But this isn't about privilege, exactly, but rather meritocratic oneupmanship. It's about showing how impressive you are by explicitly juxtaposing where you are now with where you once were. And there can be good fun in that - I'm not above that behavior, not averse to pointing out, where appropriate, that I've gotten to (thus far) the book deal and manuscript stage of the book-publishing process not through connections, but through copious blogging, then freelancing, much of this time also spent teaching. I totally get the appeal - especially if you're someone others might assume caught certain specific breaks that you did not - of pointing out that you had to work for it.

The question, though, is who can't come up with a nice list of seven first jobs? Presumably, the thinking is (no, this isn't scientific) the actual rich people, who went instead from unpaid internships and/or grad programs straight to white-collar work. But wait! Rich kids aren't (generally) the ones taking unpaid internships! Once you stop and look at what the profile is for a successful, grown-up professional, it starts to seem not surprising in the least that those with impressive jobs and achievements today worked a variety of less-glamorous jobs an eternity ago.

So who is this eternally-glamorous person-of-straw against whom we the list-providers are implicitly comparing ourselves? My grand theory of all this goes as follows: In certain situations (media and academia Twitter come to mind), due to stratification and income inequality and so forth, the 'poor' kids are actually middle or upper middle class. I say this both because I've read those articles and because I was that kid. I could scrappiness-one-up classmates whose parents paid their rent after college, but - despite campus jobs that I got to put on my list, thank you very much - I was far from financially independent during college. There are people who don't ever work; they tend to be very poor and thus excluded, structurally, from the workforce, or very rich and busy providing entertaining friends-of-friends Facebook content via photos of their Floridian perma-vacations. And it's that latter group who are inspiring this batch of exuberant resentment.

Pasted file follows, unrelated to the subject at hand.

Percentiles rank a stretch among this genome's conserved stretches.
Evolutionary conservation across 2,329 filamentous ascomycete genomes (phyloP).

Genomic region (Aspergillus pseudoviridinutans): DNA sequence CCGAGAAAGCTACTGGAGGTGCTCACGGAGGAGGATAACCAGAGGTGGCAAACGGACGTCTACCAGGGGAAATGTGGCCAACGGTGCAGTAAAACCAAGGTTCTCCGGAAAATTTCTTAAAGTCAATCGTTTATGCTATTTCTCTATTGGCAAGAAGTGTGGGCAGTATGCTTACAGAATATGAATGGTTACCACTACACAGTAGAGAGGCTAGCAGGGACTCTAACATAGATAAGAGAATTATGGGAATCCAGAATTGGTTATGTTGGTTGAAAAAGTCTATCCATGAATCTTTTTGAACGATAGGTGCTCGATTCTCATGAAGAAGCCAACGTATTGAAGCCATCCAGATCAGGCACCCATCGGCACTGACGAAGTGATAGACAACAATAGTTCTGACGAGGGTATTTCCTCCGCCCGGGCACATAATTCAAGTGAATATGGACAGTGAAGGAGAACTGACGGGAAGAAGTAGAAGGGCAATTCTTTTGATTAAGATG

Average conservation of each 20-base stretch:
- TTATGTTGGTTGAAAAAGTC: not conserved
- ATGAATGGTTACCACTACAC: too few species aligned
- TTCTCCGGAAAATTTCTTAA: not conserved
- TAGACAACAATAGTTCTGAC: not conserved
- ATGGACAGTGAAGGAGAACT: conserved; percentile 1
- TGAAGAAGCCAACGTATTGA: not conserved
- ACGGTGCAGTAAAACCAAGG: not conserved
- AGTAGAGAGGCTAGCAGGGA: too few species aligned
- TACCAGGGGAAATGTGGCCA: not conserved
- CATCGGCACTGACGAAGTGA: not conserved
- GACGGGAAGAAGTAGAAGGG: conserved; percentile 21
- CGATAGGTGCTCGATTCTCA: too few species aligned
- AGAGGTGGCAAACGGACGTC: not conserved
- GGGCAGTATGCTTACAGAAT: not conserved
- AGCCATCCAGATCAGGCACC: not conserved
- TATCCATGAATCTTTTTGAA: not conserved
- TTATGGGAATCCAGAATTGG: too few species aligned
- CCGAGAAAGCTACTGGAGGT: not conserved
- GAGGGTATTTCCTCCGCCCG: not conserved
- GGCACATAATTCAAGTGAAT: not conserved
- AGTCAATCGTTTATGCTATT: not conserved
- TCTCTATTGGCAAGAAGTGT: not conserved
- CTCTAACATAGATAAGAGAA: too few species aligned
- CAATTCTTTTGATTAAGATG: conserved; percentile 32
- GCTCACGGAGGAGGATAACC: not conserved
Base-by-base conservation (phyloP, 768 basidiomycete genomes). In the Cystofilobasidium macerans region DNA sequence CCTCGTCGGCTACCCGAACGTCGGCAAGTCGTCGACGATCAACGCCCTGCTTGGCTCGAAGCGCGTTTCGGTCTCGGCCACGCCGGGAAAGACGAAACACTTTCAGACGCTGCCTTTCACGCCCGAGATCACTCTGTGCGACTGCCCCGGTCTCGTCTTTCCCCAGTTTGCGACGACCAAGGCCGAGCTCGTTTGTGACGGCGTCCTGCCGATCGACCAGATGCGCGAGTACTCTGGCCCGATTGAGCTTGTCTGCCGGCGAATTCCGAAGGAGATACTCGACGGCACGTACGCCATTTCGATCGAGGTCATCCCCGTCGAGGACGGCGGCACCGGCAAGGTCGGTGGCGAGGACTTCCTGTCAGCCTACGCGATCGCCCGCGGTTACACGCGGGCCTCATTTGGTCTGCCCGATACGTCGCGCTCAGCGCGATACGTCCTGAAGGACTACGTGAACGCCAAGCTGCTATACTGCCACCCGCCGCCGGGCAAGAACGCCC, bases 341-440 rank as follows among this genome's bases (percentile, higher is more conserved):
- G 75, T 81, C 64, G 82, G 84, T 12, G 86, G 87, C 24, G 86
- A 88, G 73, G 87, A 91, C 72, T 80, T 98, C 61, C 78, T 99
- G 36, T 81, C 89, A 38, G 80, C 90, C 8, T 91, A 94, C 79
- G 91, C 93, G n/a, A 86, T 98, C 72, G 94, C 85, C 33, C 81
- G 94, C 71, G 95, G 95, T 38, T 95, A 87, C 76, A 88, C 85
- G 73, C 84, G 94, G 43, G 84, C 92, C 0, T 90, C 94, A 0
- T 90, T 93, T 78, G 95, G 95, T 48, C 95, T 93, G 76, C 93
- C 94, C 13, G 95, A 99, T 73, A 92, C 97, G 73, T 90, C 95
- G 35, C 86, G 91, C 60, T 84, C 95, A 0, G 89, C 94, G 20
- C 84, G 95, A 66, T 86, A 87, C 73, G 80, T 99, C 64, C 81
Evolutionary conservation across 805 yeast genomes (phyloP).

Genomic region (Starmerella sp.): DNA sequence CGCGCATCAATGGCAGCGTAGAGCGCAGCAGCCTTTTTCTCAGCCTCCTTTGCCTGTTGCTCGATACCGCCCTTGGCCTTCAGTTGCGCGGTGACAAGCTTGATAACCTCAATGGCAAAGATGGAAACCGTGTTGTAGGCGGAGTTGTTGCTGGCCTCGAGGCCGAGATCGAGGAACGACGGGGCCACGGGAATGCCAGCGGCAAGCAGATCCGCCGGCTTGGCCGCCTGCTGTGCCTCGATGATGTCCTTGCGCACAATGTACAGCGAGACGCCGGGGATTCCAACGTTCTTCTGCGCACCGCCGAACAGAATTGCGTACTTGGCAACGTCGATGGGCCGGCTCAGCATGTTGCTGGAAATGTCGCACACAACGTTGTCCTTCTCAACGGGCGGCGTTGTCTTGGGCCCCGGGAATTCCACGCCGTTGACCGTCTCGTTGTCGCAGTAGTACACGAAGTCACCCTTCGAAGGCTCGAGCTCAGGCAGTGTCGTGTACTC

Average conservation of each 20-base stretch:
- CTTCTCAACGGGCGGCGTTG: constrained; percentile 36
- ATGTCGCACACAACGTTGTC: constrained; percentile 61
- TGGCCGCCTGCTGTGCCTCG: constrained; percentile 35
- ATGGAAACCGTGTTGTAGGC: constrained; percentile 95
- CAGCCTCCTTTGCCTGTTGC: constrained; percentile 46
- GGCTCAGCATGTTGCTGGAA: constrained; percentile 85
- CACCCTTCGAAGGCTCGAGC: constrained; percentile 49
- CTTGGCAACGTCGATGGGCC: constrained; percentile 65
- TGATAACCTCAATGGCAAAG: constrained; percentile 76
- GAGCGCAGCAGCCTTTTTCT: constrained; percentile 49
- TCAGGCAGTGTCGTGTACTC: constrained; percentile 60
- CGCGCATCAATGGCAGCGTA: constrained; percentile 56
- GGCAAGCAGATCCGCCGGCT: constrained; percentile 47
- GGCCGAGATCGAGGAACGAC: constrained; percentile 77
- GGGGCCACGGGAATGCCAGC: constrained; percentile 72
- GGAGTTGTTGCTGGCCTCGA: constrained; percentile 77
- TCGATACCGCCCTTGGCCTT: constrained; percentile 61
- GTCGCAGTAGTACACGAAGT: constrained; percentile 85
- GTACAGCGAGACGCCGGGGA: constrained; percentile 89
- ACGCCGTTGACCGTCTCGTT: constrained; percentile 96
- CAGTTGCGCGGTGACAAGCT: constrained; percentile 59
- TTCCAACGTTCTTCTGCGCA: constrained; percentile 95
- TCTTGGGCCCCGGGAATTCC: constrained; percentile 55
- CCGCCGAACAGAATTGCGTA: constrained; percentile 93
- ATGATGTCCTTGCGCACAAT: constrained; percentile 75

Monday, August 01, 2016

Ingrown branches

Every so often, I'll make some pronouncement about how, from that point on, I'll start only reading books that put me into different situations and different experiences. (As in, not that of Jewish women from New York who at least dipped a toe into humanities grad school.) Usually doing so is a way of guaranteeing that the used paperback I picked up on a whim for $2 somewhere, knowing little about it, will turn out to be the semi-autobiographical recollections of a woman with my exact life experience. There are, of course, demographic reasons for this (New York sells, or once did; graduates of literature programs are drawn to writing), but that's not the point of this post.

The point is that I've just now outdone myself in non-branched-out reading. And it was, in this case, kind of intentional. I'd heard interviews with Jessi Klein, whose excellent book of humor essays, You'll Grow Out Of It, was the culprit, and knew enough to realize that this was going to be one of those books that I could relate to a lot. See the last paragraph of this article I wrote, about straight female desire? Imagine a much-funnier (and less apologetically handwringing towards potentially offended populations) version of this, and that's the "tom man" concept. In this era where all female beautification is presented in 'I do it for me' terms, I knew there'd be something deeply relatable about a woman's experiences being attracted to men, but not being naturally drawn to certain aspects of conventional femininity, and thus adopting whichever primping rituals strategically (if subconsciously), to increase romantic prospects.

I knew she's a Jewish woman from New York. I knew that this was not going to be Knausgaard Volume Who Knows or Americanah. I knew what I was getting into.

What I hadn't realized was that Klein went to Stuyvesant. We went to the same high school.